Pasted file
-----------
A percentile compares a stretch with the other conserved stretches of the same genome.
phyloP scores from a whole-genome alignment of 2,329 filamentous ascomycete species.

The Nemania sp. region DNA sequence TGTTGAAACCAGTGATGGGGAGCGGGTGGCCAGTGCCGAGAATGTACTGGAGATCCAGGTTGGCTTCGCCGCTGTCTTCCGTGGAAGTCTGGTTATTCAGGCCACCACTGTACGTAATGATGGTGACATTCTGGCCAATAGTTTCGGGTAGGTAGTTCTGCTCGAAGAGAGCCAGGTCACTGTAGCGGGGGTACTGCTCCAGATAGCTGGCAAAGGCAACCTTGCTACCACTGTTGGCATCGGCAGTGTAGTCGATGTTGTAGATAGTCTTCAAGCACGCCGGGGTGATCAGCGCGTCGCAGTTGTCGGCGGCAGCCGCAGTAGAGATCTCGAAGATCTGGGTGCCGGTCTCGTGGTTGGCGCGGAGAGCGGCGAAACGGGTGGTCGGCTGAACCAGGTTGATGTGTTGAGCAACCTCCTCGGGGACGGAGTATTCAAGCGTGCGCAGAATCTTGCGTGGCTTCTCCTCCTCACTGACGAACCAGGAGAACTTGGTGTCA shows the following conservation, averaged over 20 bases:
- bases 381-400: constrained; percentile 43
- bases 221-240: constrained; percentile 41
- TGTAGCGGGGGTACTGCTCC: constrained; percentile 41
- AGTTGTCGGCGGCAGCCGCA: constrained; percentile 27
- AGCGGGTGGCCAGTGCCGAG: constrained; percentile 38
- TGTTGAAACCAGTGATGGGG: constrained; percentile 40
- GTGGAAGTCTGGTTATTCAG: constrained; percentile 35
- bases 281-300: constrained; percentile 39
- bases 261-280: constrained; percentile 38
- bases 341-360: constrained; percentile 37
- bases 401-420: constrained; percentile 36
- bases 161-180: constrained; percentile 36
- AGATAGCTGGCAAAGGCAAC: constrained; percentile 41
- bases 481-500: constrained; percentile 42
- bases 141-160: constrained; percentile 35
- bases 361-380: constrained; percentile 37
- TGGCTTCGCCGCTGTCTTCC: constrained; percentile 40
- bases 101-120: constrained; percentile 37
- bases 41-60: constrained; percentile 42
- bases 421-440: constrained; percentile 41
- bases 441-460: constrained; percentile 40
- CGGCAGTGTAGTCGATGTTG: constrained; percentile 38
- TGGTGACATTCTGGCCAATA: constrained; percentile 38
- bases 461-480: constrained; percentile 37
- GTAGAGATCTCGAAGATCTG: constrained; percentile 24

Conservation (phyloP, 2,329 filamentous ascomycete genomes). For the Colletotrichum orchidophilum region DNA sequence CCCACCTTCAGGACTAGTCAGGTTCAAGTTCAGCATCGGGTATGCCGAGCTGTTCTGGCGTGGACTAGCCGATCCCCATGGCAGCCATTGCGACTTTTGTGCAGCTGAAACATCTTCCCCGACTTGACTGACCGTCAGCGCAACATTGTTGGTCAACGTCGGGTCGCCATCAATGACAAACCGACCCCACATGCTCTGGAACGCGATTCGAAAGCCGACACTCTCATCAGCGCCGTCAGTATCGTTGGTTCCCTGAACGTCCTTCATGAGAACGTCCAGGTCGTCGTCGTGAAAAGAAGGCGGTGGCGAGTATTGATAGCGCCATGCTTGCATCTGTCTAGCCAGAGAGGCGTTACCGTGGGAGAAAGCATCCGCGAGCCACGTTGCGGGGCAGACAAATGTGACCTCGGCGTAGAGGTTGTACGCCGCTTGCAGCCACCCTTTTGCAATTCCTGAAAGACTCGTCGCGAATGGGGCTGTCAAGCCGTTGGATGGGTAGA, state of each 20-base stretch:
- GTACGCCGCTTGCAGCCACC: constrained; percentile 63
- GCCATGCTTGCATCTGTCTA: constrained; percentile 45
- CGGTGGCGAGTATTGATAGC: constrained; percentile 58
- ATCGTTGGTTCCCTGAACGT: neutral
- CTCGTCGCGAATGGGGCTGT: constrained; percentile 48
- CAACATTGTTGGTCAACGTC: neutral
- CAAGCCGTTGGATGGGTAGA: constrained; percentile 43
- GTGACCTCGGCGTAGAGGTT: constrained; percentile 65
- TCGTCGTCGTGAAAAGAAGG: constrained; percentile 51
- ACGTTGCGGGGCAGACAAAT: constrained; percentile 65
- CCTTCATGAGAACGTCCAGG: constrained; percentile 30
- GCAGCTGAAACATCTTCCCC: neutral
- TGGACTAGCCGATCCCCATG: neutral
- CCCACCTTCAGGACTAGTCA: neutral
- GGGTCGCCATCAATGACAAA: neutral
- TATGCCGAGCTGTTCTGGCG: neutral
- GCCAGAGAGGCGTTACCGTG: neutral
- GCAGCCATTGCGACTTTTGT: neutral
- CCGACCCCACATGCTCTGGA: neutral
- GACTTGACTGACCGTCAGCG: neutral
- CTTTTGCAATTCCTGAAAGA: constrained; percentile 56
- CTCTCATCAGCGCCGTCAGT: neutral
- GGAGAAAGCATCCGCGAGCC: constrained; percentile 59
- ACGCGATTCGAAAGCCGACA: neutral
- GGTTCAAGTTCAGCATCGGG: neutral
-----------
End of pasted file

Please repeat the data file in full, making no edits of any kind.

A percentile compares a stretch with the other conserved stretches of the same genome.
phyloP scores from a whole-genome alignment of 2,329 filamentous ascomycete species.

The Nemania sp. region DNA sequence TGTTGAAACCAGTGATGGGGAGCGGGTGGCCAGTGCCGAGAATGTACTGGAGATCCAGGTTGGCTTCGCCGCTGTCTTCCGTGGAAGTCTGGTTATTCAGGCCACCACTGTACGTAATGATGGTGACATTCTGGCCAATAGTTTCGGGTAGGTAGTTCTGCTCGAAGAGAGCCAGGTCACTGTAGCGGGGGTACTGCTCCAGATAGCTGGCAAAGGCAACCTTGCTACCACTGTTGGCATCGGCAGTGTAGTCGATGTTGTAGATAGTCTTCAAGCACGCCGGGGTGATCAGCGCGTCGCAGTTGTCGGCGGCAGCCGCAGTAGAGATCTCGAAGATCTGGGTGCCGGTCTCGTGGTTGGCGCGGAGAGCGGCGAAACGGGTGGTCGGCTGAACCAGGTTGATGTGTTGAGCAACCTCCTCGGGGACGGAGTATTCAAGCGTGCGCAGAATCTTGCGTGGCTTCTCCTCCTCACTGACGAACCAGGAGAACTTGGTGTCA shows the following conservation, averaged over 20 bases:
- bases 381-400: constrained; percentile 43
- bases 221-240: constrained; percentile 41
- TGTAGCGGGGGTACTGCTCC: constrained; percentile 41
- AGTTGTCGGCGGCAGCCGCA: constrained; percentile 27
- AGCGGGTGGCCAGTGCCGAG: constrained; percentile 38
- TGTTGAAACCAGTGATGGGG: constrained; percentile 40
- GTGGAAGTCTGGTTATTCAG: constrained; percentile 35
- bases 281-300: constrained; percentile 39
- bases 261-280: constrained; percentile 38
- bases 341-360: constrained; percentile 37
- bases 401-420: constrained; percentile 36
- bases 161-180: constrained; percentile 36
- AGATAGCTGGCAAAGGCAAC: constrained; percentile 41
- bases 481-500: constrained; percentile 42
- bases 141-160: constrained; percentile 35
- bases 361-380: constrained; percentile 37
- TGGCTTCGCCGCTGTCTTCC: constrained; percentile 40
- bases 101-120: constrained; percentile 37
- bases 41-60: constrained; percentile 42
- bases 421-440: constrained; percentile 41
- bases 441-460: constrained; percentile 40
- CGGCAGTGTAGTCGATGTTG: constrained; percentile 38
- TGGTGACATTCTGGCCAATA: constrained; percentile 38
- bases 461-480: constrained; percentile 37
- GTAGAGATCTCGAAGATCTG: constrained; percentile 24

Conservation (phyloP, 2,329 filamentous ascomycete genomes). For the Colletotrichum orchidophilum region DNA sequence CCCACCTTCAGGACTAGTCAGGTTCAAGTTCAGCATCGGGTATGCCGAGCTGTTCTGGCGTGGACTAGCCGATCCCCATGGCAGCCATTGCGACTTTTGTGCAGCTGAAACATCTTCCCCGACTTGACTGACCGTCAGCGCAACATTGTTGGTCAACGTCGGGTCGCCATCAATGACAAACCGACCCCACATGCTCTGGAACGCGATTCGAAAGCCGACACTCTCATCAGCGCCGTCAGTATCGTTGGTTCCCTGAACGTCCTTCATGAGAACGTCCAGGTCGTCGTCGTGAAAAGAAGGCGGTGGCGAGTATTGATAGCGCCATGCTTGCATCTGTCTAGCCAGAGAGGCGTTACCGTGGGAGAAAGCATCCGCGAGCCACGTTGCGGGGCAGACAAATGTGACCTCGGCGTAGAGGTTGTACGCCGCTTGCAGCCACCCTTTTGCAATTCCTGAAAGACTCGTCGCGAATGGGGCTGTCAAGCCGTTGGATGGGTAGA, state of each 20-base stretch:
- GTACGCCGCTTGCAGCCACC: constrained; percentile 63
- GCCATGCTTGCATCTGTCTA: constrained; percentile 45
- CGGTGGCGAGTATTGATAGC: constrained; percentile 58
- ATCGTTGGTTCCCTGAACGT: neutral
- CTCGTCGCGAATGGGGCTGT: constrained; percentile 48
- CAACATTGTTGGTCAACGTC: neutral
- CAAGCCGTTGGATGGGTAGA: constrained; percentile 43
- GTGACCTCGGCGTAGAGGTT: constrained; percentile 65
- TCGTCGTCGTGAAAAGAAGG: constrained; percentile 51
- ACGTTGCGGGGCAGACAAAT: constrained; percentile 65
- CCTTCATGAGAACGTCCAGG: constrained; percentile 30
- GCAGCTGAAACATCTTCCCC: neutral
- TGGACTAGCCGATCCCCATG: neutral
- CCCACCTTCAGGACTAGTCA: neutral
- GGGTCGCCATCAATGACAAA: neutral
- TATGCCGAGCTGTTCTGGCG: neutral
- GCCAGAGAGGCGTTACCGTG: neutral
- GCAGCCATTGCGACTTTTGT: neutral
- CCGACCCCACATGCTCTGGA: neutral
- GACTTGACTGACCGTCAGCG: neutral
- CTTTTGCAATTCCTGAAAGA: constrained; percentile 56
- CTCTCATCAGCGCCGTCAGT: neutral
- GGAGAAAGCATCCGCGAGCC: constrained; percentile 59
- ACGCGATTCGAAAGCCGACA: neutral
- GGTTCAAGTTCAGCATCGGG: neutral